Credit card providers are stealthily slicing 0 per cent balance transfer windows leaving borrowers facing shorter time periods in which to repay debts.
A balance transfer credit card allows customers to pay off debts by transferring the entire debt over to the new card, often with the promise of 0 per cent interest for a fixed period of time.
But the duration of 0 per cent balance transfer credit cards has reduced in recent years, according to data by Moneyfacts, which advises that for those considering such a card, it may be a wise to apply for one sooner rather than later.
The gap between the longest-term and top fee-free option is now 11 months, with TSB charging 2.95 per cent fee to transfer but giving 29 months to pay off the debt, while the longest term without a fee is now 18 months.
The TSB Platinum Balance Transfer card will help customers manage their finances by allowing people to consolidate debts and save money on existing card balances.
Three years ago, borrowers could secure credit cards allowing them an interest-free period of up to 39 months in which to pay off their debt.
Today TSB’s Platinum Balance Transfer credit card offers consumers a 29-month interest-free period, now the longest 0 per cent interest offer of any balance transfer card but still a month less than the same card offered just weeks ago.
Rachel Springall, finance expert at Moneyfacts, said: ‘It is vital that consumers act quickly to take advantage of the top deals as we could see more cuts in the weeks to come.’
The TSB credit card offers 0 per cent interest for the first three months on any purchases, but a yearly 19.95 per cent variable charge will apply thereafter.
Customers should be aware that the TSB card applies an upfront fee of 2.95 per cent for all transfers made within the 90-day opening period.
This means that when transferring a debt of £3,000, a charge of £88.50 will apply.
After TSB, the next longest interest free period is offered by M&S via its Transfer Plus credit card, giving customers 28 months to repay, if accepted, with an upfront transfer fee of 2.85 per cent.
The M&S credit card also offers 0 per cent interest for the first six months on spending compared to the three-month period being offered by TSB.
An alternative for potential customers is a fee-free balance transfer card which, although offering less generous timescales in which to repay the debt, does not charge an upfront fee.
The best fee-free balance transfer credit cards on the market today are offered by Santander and Sainsbury’s Bank, both of which have a 0 per cent balance transfer term of 18 months.
This means for someone transferring a debt of £3,000, they would need to pay £167 per month in order to pay it off within the 18-month period.
Springall said customers would save money by opting for the shorter fee-free option, adding: ‘The most cost-effective deal depends on how long consumers feel comfortable about needing to pay back their debts.’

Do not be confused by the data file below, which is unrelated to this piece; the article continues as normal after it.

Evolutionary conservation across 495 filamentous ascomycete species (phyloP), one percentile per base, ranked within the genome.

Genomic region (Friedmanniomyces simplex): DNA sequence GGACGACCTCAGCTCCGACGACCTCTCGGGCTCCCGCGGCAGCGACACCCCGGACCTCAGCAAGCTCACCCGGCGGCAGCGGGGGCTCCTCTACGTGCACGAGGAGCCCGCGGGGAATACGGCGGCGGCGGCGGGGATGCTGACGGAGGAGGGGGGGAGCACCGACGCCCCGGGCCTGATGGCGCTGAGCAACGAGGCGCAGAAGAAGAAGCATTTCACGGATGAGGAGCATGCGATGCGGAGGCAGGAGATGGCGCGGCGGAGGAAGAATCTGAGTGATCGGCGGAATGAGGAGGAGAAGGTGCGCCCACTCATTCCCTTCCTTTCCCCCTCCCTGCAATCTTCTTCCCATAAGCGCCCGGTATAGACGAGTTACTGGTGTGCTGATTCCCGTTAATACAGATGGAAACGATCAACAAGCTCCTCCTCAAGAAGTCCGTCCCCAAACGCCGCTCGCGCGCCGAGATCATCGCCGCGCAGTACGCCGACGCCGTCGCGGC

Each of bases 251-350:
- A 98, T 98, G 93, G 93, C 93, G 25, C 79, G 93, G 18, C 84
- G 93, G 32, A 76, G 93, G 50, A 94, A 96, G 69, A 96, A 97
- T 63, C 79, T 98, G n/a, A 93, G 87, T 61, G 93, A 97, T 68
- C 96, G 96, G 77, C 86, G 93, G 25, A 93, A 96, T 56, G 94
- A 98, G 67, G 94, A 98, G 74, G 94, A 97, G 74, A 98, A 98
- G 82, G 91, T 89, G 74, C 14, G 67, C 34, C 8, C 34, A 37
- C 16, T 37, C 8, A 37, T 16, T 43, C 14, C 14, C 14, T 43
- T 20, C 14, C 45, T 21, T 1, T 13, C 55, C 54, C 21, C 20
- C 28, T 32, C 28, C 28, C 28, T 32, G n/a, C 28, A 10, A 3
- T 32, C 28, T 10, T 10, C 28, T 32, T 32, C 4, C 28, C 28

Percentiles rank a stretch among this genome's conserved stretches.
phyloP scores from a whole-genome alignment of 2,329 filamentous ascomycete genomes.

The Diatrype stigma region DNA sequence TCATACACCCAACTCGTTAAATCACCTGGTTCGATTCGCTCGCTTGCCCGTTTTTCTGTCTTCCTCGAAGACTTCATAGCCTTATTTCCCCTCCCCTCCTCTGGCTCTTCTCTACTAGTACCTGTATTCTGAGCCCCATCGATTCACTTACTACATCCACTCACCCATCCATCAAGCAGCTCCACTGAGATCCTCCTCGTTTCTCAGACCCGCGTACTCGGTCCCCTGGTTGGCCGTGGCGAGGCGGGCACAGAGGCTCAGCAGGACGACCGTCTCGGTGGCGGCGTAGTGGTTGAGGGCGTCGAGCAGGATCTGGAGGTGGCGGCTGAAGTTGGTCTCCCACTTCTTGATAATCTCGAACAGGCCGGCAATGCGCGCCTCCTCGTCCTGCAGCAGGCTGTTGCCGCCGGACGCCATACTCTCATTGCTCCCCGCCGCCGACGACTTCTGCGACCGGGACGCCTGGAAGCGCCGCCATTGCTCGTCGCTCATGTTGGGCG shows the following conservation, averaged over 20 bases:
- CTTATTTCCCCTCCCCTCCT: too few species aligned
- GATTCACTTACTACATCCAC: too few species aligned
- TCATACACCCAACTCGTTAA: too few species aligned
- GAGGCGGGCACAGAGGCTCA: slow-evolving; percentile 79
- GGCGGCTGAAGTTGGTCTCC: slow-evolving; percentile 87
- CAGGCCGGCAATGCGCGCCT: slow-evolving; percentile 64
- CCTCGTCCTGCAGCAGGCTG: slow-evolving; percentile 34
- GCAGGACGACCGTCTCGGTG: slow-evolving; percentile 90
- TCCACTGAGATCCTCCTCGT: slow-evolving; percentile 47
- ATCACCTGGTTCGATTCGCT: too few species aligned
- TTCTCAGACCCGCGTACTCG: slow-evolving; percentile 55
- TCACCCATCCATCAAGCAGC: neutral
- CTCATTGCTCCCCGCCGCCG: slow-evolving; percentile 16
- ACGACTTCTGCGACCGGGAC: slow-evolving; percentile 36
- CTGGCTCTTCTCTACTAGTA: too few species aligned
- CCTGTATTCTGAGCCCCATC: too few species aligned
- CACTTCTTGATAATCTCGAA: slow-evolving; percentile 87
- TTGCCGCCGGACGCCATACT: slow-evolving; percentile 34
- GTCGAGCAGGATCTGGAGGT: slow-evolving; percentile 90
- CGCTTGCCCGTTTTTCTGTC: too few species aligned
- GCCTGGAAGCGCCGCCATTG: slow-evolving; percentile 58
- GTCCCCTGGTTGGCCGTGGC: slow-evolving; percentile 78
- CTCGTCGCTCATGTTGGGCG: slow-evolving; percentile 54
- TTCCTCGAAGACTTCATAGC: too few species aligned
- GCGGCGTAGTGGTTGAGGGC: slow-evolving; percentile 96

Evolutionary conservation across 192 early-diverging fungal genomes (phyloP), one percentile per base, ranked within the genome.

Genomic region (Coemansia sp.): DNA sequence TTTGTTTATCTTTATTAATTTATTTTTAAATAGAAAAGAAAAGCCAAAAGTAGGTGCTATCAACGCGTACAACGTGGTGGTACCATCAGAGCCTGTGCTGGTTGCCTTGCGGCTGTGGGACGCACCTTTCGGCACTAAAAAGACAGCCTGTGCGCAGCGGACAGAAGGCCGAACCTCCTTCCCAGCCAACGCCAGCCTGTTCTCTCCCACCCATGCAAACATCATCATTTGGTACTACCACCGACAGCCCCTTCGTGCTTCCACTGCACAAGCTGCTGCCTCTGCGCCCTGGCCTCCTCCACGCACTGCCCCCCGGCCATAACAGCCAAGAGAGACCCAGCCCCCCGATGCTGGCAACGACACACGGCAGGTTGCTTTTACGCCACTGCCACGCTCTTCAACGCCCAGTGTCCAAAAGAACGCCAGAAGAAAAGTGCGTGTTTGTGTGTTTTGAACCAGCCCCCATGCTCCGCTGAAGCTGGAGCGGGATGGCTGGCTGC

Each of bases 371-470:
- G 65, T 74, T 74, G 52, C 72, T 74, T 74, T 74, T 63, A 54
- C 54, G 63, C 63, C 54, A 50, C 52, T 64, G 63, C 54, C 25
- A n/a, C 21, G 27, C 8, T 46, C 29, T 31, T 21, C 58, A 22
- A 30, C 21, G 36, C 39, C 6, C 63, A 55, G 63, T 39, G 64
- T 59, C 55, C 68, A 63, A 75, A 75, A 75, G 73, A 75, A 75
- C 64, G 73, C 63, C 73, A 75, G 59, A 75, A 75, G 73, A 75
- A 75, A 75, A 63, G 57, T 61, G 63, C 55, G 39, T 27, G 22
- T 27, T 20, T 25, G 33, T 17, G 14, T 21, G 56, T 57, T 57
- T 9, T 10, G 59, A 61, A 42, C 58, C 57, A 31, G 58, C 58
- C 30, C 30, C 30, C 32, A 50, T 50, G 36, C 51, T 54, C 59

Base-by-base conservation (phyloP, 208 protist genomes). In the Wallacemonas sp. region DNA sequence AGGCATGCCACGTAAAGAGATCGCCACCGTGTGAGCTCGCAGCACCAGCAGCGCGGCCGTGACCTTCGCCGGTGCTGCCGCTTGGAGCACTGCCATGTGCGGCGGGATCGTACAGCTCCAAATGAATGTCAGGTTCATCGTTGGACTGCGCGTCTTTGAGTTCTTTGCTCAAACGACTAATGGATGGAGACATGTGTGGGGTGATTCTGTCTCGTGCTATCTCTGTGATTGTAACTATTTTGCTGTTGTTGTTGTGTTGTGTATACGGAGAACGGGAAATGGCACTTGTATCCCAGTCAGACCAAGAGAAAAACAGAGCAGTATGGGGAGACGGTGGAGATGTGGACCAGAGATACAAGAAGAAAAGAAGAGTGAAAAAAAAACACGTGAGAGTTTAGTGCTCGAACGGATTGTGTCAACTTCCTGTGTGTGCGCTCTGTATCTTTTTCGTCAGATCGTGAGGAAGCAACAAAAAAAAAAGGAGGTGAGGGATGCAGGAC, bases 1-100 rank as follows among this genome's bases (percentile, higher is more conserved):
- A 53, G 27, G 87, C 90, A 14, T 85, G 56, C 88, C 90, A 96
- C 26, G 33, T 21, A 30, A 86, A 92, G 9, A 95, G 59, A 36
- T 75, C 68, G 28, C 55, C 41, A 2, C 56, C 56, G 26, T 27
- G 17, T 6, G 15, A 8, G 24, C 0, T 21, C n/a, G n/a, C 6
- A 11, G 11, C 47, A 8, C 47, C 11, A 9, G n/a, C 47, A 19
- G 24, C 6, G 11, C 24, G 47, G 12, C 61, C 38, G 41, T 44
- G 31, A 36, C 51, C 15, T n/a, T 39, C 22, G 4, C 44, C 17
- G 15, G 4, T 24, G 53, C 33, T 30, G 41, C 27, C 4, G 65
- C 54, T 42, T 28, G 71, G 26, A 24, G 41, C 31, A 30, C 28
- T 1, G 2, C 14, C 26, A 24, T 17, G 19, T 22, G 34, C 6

Mark Gordon, director of money at Compare the Market, encourages consumers to use price comparison sites to help decide what’s best for them.
Gordon said: ‘It’s always worth shopping around to compare prices and find the best value deals online.
‘Soft eligibility checks enable prospective customers to see what deals you could be accepted for without damaging your credit score.’
With Equifax reporting last week that the number of new ‘sub-prime’ borrowers taking out credit cards increased by 143 per cent between August and September, there are signs that more consumers are facing financial difficulties amidst the pandemic.
Springall advised consumers considering a balance transfer credit card, to first review their credit report to ensure there are no abnormalities or missed payments that might count against their card application.
She added: ‘In the months to come, consumers may decide to turn to balance transfer cards to give them a bit of breathing space with their repayments in the knowledge that their debt is not bearing interest.
‘However, it is vital consumers make every effort to set a key date to clear their debts by, or they may have to switch again, and potentially pay a fee to do so.’
The small print: Read this before applying
Being approved for a balance transfer card is by no means guaranteed.
In theory, those with the best credit ratings are the most likely to be approved for a card as they will have a history of paying off debt on time.
It is more probable that those with poor credit ratings will be rejected or be given less attractive terms such as a higher interest rate or shorter interest-free period.
Those who are refused should bear in mind that applying for a number of other balance transfer cards in a short space of time will worsen their credit rating.
Many card providers will not allow you to transfer balances from another of their own products, so you should identify the best deal for you outside of your existing provider before making an application.
Some providers may only accept your application if you already hold a current account with them.
There are other restrictions such as having a minimum level of income – generally between £10,000 and £20,000.
To take advantage of introductory 0 per cent offers, you may have to transfer your balance within a specified time frame.
Most credit card providers increase handling fees after the first 60 or 90 days.